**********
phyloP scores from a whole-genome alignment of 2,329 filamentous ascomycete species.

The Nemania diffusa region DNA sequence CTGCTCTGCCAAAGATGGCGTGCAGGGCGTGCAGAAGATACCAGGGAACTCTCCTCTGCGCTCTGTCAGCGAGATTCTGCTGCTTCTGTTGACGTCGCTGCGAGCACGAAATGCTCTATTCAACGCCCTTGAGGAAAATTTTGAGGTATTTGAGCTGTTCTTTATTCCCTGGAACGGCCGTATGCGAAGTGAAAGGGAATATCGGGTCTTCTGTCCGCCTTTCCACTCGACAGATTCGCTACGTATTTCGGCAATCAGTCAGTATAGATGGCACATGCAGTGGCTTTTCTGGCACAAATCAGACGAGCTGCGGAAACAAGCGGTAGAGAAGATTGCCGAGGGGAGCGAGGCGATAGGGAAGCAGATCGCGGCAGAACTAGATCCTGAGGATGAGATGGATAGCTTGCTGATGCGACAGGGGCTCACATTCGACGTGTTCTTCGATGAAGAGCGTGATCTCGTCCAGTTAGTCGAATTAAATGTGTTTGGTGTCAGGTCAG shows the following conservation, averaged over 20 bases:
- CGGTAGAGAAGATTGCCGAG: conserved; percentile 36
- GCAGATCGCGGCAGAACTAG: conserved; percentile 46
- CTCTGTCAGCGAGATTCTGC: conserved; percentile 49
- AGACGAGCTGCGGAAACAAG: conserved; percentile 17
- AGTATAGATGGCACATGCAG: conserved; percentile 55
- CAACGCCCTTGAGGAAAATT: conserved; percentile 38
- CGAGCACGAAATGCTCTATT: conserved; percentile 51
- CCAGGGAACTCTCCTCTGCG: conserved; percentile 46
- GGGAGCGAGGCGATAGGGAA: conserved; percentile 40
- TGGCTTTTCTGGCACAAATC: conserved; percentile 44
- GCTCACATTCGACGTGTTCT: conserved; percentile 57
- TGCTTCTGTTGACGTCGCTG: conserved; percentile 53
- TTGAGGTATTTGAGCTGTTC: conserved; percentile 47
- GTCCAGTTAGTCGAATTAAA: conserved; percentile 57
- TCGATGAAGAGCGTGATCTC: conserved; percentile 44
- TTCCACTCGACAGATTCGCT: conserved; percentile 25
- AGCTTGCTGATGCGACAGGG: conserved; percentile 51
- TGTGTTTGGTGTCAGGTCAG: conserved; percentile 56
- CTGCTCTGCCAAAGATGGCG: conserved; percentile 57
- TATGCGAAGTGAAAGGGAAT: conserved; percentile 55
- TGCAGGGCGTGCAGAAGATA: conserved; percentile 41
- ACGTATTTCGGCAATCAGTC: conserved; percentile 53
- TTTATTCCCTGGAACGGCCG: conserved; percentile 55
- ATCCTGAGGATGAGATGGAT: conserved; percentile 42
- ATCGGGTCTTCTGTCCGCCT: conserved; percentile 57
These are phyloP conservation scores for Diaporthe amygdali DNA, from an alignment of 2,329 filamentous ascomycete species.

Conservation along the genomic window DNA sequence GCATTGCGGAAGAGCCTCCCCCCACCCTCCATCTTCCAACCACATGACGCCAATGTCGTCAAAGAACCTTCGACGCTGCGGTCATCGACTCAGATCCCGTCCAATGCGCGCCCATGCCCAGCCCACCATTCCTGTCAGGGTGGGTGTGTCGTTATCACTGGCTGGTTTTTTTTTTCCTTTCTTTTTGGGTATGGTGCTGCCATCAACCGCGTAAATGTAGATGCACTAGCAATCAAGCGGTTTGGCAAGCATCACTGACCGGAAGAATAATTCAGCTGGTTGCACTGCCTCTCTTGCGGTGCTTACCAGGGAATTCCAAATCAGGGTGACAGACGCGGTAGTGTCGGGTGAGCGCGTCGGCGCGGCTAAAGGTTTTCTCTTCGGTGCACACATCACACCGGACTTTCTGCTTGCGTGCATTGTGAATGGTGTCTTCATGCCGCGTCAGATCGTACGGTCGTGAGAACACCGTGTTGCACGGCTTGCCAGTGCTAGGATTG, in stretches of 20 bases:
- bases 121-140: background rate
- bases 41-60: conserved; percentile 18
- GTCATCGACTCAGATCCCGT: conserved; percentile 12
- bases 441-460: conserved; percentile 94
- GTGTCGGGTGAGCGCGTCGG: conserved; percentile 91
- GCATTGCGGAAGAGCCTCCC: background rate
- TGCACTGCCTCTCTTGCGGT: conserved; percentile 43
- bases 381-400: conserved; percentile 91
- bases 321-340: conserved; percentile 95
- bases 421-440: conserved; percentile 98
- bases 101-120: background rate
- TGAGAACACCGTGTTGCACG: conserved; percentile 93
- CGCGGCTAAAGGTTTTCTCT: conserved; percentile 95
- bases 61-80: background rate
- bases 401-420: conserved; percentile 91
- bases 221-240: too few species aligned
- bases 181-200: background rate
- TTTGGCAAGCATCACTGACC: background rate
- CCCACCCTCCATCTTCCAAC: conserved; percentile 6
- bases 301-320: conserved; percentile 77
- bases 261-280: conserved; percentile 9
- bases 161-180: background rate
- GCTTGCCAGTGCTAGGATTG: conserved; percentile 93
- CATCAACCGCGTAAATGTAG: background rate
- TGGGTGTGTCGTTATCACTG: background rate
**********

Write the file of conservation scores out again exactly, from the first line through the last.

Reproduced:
phyloP scores from a whole-genome alignment of 2,329 filamentous ascomycete species.

The Nemania diffusa region DNA sequence CTGCTCTGCCAAAGATGGCGTGCAGGGCGTGCAGAAGATACCAGGGAACTCTCCTCTGCGCTCTGTCAGCGAGATTCTGCTGCTTCTGTTGACGTCGCTGCGAGCACGAAATGCTCTATTCAACGCCCTTGAGGAAAATTTTGAGGTATTTGAGCTGTTCTTTATTCCCTGGAACGGCCGTATGCGAAGTGAAAGGGAATATCGGGTCTTCTGTCCGCCTTTCCACTCGACAGATTCGCTACGTATTTCGGCAATCAGTCAGTATAGATGGCACATGCAGTGGCTTTTCTGGCACAAATCAGACGAGCTGCGGAAACAAGCGGTAGAGAAGATTGCCGAGGGGAGCGAGGCGATAGGGAAGCAGATCGCGGCAGAACTAGATCCTGAGGATGAGATGGATAGCTTGCTGATGCGACAGGGGCTCACATTCGACGTGTTCTTCGATGAAGAGCGTGATCTCGTCCAGTTAGTCGAATTAAATGTGTTTGGTGTCAGGTCAG shows the following conservation, averaged over 20 bases:
- CGGTAGAGAAGATTGCCGAG: conserved; percentile 36
- GCAGATCGCGGCAGAACTAG: conserved; percentile 46
- CTCTGTCAGCGAGATTCTGC: conserved; percentile 49
- AGACGAGCTGCGGAAACAAG: conserved; percentile 17
- AGTATAGATGGCACATGCAG: conserved; percentile 55
- CAACGCCCTTGAGGAAAATT: conserved; percentile 38
- CGAGCACGAAATGCTCTATT: conserved; percentile 51
- CCAGGGAACTCTCCTCTGCG: conserved; percentile 46
- GGGAGCGAGGCGATAGGGAA: conserved; percentile 40
- TGGCTTTTCTGGCACAAATC: conserved; percentile 44
- GCTCACATTCGACGTGTTCT: conserved; percentile 57
- TGCTTCTGTTGACGTCGCTG: conserved; percentile 53
- TTGAGGTATTTGAGCTGTTC: conserved; percentile 47
- GTCCAGTTAGTCGAATTAAA: conserved; percentile 57
- TCGATGAAGAGCGTGATCTC: conserved; percentile 44
- TTCCACTCGACAGATTCGCT: conserved; percentile 25
- AGCTTGCTGATGCGACAGGG: conserved; percentile 51
- TGTGTTTGGTGTCAGGTCAG: conserved; percentile 56
- CTGCTCTGCCAAAGATGGCG: conserved; percentile 57
- TATGCGAAGTGAAAGGGAAT: conserved; percentile 55
- TGCAGGGCGTGCAGAAGATA: conserved; percentile 41
- ACGTATTTCGGCAATCAGTC: conserved; percentile 53
- TTTATTCCCTGGAACGGCCG: conserved; percentile 55
- ATCCTGAGGATGAGATGGAT: conserved; percentile 42
- ATCGGGTCTTCTGTCCGCCT: conserved; percentile 57
These are phyloP conservation scores for Diaporthe amygdali DNA, from an alignment of 2,329 filamentous ascomycete species.

Conservation along the genomic window DNA sequence GCATTGCGGAAGAGCCTCCCCCCACCCTCCATCTTCCAACCACATGACGCCAATGTCGTCAAAGAACCTTCGACGCTGCGGTCATCGACTCAGATCCCGTCCAATGCGCGCCCATGCCCAGCCCACCATTCCTGTCAGGGTGGGTGTGTCGTTATCACTGGCTGGTTTTTTTTTTCCTTTCTTTTTGGGTATGGTGCTGCCATCAACCGCGTAAATGTAGATGCACTAGCAATCAAGCGGTTTGGCAAGCATCACTGACCGGAAGAATAATTCAGCTGGTTGCACTGCCTCTCTTGCGGTGCTTACCAGGGAATTCCAAATCAGGGTGACAGACGCGGTAGTGTCGGGTGAGCGCGTCGGCGCGGCTAAAGGTTTTCTCTTCGGTGCACACATCACACCGGACTTTCTGCTTGCGTGCATTGTGAATGGTGTCTTCATGCCGCGTCAGATCGTACGGTCGTGAGAACACCGTGTTGCACGGCTTGCCAGTGCTAGGATTG, in stretches of 20 bases:
- bases 121-140: background rate
- bases 41-60: conserved; percentile 18
- GTCATCGACTCAGATCCCGT: conserved; percentile 12
- bases 441-460: conserved; percentile 94
- GTGTCGGGTGAGCGCGTCGG: conserved; percentile 91
- GCATTGCGGAAGAGCCTCCC: background rate
- TGCACTGCCTCTCTTGCGGT: conserved; percentile 43
- bases 381-400: conserved; percentile 91
- bases 321-340: conserved; percentile 95
- bases 421-440: conserved; percentile 98
- bases 101-120: background rate
- TGAGAACACCGTGTTGCACG: conserved; percentile 93
- CGCGGCTAAAGGTTTTCTCT: conserved; percentile 95
- bases 61-80: background rate
- bases 401-420: conserved; percentile 91
- bases 221-240: too few species aligned
- bases 181-200: background rate
- TTTGGCAAGCATCACTGACC: background rate
- CCCACCCTCCATCTTCCAAC: conserved; percentile 6
- bases 301-320: conserved; percentile 77
- bases 261-280: conserved; percentile 9
- bases 161-180: background rate
- GCTTGCCAGTGCTAGGATTG: conserved; percentile 93
- CATCAACCGCGTAAATGTAG: background rate
- TGGGTGTGTCGTTATCACTG: background rate